Just the thing for the budding entrepreneur, and a pleasure for general readers as well.




An intriguing tale of inventors, tycoons, and an engineering feat that changed the course of economic history.

One of those adept, impressively learned, sometimes impractical 19th-century woodshed thinkers and tinkers, Cyrus Field knew only a little of the hard science behind stringing a submarine telegraph cable that would link the financial markets of London and New York. And good thing, too, writes business historian Gordon (The Great Game, 1999, etc.): if he had, “he might well have dismissed the entire notion as impossibly fanciful.” Field was not the first to conceive such a venture, the author notes; as early as 1850, an English engineer and a Canadian bishop had independently proposed that a telegraph line be strung between Newfoundland and Ireland, the landmasses flanking the shortest crossing of the North Atlantic. But Field was the first to act on the idea, writing to Samuel Morse to enlist his support and finding another ally in the great but largely unsung naval surveyor and architect Matthew Fontaine Maury. In 1854, Field, philanthropist Peter Cooper, and other partners set about raising $1.5 million for the venture; that turned out to be nowhere near sufficient, even though it was a huge sum for the time (by way of comparison, Gordon notes that the entire annual federal budget in that year was $58 million). Drawing on scientific discoveries and technological innovations by the likes of Michael Faraday and Werner von Siemens, Field and company eventually managed to make the transatlantic cable a reality, and even if its early iterations turned out to be duds, their work did in fact revolutionize communications and international finance and “laid down the foundation of what would become, in little over a century, a global village,” as Gordon very capably shows.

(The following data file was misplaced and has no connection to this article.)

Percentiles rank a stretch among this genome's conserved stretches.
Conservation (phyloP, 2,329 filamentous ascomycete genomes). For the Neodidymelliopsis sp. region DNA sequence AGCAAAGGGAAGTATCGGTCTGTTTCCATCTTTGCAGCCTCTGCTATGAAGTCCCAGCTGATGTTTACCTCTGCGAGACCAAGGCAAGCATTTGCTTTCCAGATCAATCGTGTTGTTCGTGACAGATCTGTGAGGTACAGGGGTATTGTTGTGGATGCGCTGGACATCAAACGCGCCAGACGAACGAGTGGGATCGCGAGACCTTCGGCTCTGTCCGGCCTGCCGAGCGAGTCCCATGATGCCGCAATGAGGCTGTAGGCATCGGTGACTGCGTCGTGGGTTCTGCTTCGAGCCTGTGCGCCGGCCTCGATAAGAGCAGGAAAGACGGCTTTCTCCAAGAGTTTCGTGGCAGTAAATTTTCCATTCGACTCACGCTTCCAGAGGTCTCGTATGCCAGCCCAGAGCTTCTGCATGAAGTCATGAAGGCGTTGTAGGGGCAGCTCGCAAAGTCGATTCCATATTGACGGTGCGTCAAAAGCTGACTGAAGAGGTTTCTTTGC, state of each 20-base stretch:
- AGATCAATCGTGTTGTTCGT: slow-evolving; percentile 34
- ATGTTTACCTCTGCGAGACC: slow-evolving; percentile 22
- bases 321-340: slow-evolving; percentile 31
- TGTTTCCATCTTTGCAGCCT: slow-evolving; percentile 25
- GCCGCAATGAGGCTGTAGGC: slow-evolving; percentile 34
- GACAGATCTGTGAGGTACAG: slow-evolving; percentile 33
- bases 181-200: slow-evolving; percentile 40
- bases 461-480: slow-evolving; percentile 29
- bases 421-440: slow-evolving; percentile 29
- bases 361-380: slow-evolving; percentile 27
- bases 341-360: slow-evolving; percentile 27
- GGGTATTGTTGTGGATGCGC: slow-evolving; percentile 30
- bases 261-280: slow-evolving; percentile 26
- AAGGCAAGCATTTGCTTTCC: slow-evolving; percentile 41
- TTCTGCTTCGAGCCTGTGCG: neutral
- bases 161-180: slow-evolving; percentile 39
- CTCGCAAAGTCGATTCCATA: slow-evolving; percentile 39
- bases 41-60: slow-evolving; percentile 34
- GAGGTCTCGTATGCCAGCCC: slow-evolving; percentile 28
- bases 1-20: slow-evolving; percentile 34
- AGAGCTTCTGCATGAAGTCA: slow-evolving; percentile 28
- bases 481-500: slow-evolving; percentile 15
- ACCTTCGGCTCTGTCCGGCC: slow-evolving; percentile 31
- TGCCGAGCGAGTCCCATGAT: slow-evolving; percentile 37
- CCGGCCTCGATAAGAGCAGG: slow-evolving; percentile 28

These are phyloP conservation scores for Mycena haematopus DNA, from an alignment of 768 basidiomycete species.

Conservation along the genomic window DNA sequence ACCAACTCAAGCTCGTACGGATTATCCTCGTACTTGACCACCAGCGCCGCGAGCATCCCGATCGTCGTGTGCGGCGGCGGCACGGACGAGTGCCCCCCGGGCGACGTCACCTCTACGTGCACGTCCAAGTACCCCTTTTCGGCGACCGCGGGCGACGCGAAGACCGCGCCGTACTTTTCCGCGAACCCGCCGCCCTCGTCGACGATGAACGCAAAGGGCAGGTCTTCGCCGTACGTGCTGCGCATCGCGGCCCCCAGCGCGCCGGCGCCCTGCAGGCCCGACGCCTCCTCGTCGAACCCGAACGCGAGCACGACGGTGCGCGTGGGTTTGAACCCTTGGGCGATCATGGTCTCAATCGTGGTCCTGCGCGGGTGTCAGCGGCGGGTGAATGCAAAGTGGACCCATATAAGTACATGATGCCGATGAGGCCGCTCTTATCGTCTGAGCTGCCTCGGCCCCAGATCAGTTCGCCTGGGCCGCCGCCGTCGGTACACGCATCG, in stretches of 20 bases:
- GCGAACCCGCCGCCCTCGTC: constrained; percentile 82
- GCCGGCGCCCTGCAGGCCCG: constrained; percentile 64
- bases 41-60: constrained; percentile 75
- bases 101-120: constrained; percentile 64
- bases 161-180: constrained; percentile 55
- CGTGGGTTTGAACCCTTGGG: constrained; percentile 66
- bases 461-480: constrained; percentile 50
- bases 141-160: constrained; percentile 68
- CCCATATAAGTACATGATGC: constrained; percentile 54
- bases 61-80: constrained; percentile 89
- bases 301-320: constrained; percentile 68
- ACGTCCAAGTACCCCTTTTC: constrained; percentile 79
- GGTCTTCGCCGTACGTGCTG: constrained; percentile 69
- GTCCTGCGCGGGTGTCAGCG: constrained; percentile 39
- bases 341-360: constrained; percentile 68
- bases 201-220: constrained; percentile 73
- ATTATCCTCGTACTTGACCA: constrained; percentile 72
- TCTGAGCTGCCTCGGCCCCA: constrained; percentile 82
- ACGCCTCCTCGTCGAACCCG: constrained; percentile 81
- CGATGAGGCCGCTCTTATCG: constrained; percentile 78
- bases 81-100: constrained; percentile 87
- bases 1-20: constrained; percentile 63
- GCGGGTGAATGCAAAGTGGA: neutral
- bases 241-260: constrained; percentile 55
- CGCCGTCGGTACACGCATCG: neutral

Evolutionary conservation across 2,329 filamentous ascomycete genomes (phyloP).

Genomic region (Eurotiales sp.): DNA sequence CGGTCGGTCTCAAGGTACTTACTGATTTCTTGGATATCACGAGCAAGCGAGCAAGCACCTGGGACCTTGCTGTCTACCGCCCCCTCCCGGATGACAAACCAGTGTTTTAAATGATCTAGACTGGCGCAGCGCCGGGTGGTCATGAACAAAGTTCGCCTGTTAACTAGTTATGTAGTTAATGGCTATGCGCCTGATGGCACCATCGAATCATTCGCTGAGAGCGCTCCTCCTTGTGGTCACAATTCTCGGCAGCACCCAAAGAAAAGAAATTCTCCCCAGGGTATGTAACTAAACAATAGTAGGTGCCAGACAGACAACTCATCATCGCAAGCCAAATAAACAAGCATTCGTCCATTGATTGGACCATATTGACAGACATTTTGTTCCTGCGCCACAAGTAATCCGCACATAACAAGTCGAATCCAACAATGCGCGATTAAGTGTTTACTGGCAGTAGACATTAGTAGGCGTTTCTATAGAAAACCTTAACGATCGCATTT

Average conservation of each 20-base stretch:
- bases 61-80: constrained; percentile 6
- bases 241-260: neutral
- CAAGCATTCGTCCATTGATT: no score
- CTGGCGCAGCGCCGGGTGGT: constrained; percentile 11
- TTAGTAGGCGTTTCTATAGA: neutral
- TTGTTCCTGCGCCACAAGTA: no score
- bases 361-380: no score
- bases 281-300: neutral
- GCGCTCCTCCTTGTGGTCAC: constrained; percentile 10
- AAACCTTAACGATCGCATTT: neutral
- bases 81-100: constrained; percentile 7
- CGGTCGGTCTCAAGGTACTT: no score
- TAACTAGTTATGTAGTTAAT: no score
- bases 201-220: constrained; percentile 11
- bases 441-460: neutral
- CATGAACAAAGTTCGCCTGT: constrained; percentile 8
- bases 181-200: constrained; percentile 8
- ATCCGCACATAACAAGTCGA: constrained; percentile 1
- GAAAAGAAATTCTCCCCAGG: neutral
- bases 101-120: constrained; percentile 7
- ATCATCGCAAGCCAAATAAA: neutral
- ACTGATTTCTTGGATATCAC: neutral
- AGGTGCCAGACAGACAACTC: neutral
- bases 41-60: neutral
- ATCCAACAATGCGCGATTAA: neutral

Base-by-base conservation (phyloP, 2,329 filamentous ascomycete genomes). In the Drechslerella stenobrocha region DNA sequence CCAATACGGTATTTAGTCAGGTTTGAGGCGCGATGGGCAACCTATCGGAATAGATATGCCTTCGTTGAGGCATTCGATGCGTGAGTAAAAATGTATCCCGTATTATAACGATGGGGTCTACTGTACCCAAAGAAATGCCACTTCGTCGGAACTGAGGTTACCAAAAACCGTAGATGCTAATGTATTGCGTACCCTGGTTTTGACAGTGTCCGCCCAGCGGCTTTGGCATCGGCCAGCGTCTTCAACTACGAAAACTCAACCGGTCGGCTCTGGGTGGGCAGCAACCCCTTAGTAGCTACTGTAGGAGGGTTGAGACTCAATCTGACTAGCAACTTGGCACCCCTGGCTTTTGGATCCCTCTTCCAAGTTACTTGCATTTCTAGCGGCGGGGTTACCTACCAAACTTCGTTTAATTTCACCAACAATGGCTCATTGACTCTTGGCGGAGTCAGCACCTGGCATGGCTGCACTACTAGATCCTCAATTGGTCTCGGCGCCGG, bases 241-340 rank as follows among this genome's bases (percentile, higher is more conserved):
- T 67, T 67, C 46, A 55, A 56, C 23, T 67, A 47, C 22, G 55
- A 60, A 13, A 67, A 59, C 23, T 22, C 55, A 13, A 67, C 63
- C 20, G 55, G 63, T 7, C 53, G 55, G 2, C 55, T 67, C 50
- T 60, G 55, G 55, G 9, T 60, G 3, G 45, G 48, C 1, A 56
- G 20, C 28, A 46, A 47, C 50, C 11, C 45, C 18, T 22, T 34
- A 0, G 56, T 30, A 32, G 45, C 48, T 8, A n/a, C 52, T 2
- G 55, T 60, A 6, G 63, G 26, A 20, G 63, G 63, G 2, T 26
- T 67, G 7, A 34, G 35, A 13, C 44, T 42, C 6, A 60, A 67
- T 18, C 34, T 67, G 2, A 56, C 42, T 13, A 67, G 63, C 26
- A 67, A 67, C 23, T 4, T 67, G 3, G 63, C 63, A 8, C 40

Just the thing for the budding entrepreneur, and a pleasure for general readers as well.

Pub Date: July 1, 2002

ISBN: 0-8027-1364-5